Strengthened border security rules now in effect

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U.S. Customs and Border Protection on Monday, June 1, implemented the Western Hemisphere Travel Initiative, a result of the Intelligence Reform and Terrorism Prevention Act of 2004 and a key recommendation of the 9/11 Commission that requires U.S. and Canadian travelers to present a secure travel document that denotes identity and citizenship when entering the United States.

CBP says WHTI narrows the list of acceptable identity and citizenship documents because of their issuance process and physical security features. Approved documents include the traditional passport book, as well as cards that are equipped with radio frequency identification (RFID) technology: the U.S. passport card, a NEXUS, SENTRI or FAST Trusted Traveler Program card, or a state- or province-issued enhanced driver’s license.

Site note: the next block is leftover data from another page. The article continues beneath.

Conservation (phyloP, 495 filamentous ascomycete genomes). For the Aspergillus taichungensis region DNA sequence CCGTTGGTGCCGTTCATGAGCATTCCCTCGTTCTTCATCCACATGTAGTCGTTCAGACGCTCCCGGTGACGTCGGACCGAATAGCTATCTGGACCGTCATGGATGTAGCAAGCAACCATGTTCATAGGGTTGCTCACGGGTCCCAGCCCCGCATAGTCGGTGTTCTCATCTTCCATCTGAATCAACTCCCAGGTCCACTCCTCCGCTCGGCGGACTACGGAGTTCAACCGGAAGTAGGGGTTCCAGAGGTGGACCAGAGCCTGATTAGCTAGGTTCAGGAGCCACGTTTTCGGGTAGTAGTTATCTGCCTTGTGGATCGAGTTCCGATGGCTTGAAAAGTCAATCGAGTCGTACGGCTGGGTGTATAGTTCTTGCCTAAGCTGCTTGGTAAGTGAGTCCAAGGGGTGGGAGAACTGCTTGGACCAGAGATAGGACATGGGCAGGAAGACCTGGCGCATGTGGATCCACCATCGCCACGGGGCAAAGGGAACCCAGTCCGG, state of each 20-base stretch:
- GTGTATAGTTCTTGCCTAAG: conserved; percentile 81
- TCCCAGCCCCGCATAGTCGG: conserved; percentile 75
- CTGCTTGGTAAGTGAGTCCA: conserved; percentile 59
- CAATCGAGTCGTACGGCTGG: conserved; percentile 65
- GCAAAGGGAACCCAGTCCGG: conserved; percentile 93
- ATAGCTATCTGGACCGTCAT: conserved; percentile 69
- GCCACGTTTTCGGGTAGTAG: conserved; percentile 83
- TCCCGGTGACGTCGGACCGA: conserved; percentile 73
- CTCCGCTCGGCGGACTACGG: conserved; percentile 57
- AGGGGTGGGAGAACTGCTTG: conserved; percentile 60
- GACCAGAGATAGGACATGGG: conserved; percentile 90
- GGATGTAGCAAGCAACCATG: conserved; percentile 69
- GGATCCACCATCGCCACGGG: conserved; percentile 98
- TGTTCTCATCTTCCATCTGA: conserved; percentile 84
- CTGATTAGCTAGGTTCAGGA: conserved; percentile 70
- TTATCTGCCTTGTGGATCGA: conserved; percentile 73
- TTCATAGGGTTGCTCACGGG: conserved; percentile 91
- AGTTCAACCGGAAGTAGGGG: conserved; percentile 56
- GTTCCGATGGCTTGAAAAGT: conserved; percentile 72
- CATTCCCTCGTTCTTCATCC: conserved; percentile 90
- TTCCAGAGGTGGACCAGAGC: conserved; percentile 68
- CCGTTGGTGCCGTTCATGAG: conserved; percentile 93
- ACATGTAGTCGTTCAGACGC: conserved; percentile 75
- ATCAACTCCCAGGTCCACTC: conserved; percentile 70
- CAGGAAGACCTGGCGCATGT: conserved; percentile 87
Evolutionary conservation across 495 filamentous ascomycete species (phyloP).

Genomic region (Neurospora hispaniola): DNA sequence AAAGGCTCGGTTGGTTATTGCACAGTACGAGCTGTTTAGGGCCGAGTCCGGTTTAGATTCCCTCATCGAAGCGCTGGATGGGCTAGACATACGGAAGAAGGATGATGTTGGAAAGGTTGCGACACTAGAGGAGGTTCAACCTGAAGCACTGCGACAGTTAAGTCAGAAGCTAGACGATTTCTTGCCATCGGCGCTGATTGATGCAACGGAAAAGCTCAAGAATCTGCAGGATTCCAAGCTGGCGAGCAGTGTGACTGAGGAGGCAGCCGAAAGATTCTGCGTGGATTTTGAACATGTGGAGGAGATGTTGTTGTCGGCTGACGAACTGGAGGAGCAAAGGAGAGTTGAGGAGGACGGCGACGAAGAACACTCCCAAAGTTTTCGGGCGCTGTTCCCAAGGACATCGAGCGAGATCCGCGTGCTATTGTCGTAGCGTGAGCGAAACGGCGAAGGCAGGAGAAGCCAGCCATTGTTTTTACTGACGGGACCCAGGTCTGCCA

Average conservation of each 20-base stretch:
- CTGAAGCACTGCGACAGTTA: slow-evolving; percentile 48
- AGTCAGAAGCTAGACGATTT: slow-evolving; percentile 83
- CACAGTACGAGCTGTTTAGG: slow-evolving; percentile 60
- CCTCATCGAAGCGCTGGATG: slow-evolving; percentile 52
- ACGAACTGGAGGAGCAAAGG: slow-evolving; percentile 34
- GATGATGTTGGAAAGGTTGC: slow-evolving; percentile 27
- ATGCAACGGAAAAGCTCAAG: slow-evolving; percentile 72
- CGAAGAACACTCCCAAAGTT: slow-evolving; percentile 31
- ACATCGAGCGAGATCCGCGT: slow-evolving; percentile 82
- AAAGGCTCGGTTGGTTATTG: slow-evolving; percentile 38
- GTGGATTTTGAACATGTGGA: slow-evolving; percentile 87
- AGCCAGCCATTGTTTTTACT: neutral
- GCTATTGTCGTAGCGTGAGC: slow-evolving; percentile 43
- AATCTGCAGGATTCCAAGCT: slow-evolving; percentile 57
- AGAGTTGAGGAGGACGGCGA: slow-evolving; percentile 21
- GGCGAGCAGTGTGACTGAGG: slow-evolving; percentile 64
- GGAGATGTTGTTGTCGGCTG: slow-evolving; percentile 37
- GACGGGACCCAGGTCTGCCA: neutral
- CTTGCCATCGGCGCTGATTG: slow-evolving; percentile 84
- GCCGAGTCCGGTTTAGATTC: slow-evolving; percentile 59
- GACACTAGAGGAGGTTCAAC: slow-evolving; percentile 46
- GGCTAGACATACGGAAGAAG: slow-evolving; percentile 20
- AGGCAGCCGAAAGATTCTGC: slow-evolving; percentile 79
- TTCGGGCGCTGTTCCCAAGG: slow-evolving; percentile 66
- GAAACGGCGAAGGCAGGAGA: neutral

When entering the United States from Mexico or Canada, drivers are required to hold up a travel card — as well as those of any passengers in their vehicle — drive slowly toward the inspection booth and stop for an interview with an officer. The automated read of the RFID tag links to a secure CBP database. Before a driver arrives at the booth, the CBP officer can review their photograph, biographic information and the results of law enforcement checks.

CBP says that by queuing up this information while drivers are headed toward the booth, the officer can verify identities more quickly and shave time off of the former inspection process. Because all RFID-enabled travel cards can be read at one time, it saves the officer from having to manually type information about each individual in a vehicle, according to CBP.

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